Mac strove for the highest reliability possible in those days - not to say they still don't - and this means their switches and controls were of the sealed variety and thus had fewer problems with oxidation and aging. You'll have to decide what you think about McIntosh circuit quality but most people with the money to spend in the tube years felt they had few alternatives.

McIntosh sound is quite identifiable to those familiar with live music and the general approach American designers took toward their craft. The Mac house sound is big and dynamic with a penchant for staying true to the signal. This won't please everyone today and IMO it won't mate well with some of today's more "hifi-ish" sounding components. Listen before you buy to determine whether you like the McIntosh sound. If you cannot audition the Mac sound from the days of tubes, what Mac produces today (solid state or tubed) is quite the same as the sound they had forty years ago. If you like today's McIntosh, there's a good chance you'll like vintage McIntosh.

When you are discussing Mac tubed pre amps you have to consider the age of the unit and what servicing and repairs it has undergone to it to keep it in top condition. After forty or more years capacitors will have needed replacement in most cases. What parts were used and did the tech stay true to McIntosh's intent when replacing parts? Has someone decided they knew better how to build a circuit than McIntosh did? Is the unit in "stock" condition?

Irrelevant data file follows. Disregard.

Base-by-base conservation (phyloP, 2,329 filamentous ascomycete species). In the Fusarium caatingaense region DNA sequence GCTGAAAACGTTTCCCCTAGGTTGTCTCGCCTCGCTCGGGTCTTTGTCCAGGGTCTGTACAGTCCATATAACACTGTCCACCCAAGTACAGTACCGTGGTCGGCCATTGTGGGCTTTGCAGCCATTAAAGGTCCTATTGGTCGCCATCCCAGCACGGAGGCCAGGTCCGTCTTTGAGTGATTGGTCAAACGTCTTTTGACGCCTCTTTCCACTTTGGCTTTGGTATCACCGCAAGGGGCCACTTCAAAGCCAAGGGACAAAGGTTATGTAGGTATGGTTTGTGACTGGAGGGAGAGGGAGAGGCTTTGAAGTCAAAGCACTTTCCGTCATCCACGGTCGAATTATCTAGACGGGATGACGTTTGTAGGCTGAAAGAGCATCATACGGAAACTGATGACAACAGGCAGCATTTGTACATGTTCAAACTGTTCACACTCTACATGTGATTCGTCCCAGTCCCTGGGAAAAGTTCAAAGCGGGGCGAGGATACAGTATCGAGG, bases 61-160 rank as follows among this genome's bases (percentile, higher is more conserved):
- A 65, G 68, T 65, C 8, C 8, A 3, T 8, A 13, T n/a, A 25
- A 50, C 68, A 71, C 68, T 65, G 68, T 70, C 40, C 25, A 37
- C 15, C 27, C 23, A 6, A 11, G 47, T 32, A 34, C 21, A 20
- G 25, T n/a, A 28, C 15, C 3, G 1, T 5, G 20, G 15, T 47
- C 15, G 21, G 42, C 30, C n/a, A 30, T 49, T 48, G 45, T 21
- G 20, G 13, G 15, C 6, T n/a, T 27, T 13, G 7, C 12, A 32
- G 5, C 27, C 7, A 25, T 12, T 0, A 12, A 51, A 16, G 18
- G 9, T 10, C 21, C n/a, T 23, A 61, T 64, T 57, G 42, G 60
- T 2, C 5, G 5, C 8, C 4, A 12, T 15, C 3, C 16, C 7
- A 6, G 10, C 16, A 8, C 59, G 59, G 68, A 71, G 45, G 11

It's unlikely you'll find a forty year old tube pre amp with its original stock tubes, therefore you need to know what tubes have been used as replacements? Did the tech put in the best parts available here or did the tech feel tubes are tubes and as long as it works, that's all that counts. What is the general condition of the unit? The condition of the chrome chassis, glass face plate and lettering on a McIntosh will change its desirability and therefore its price.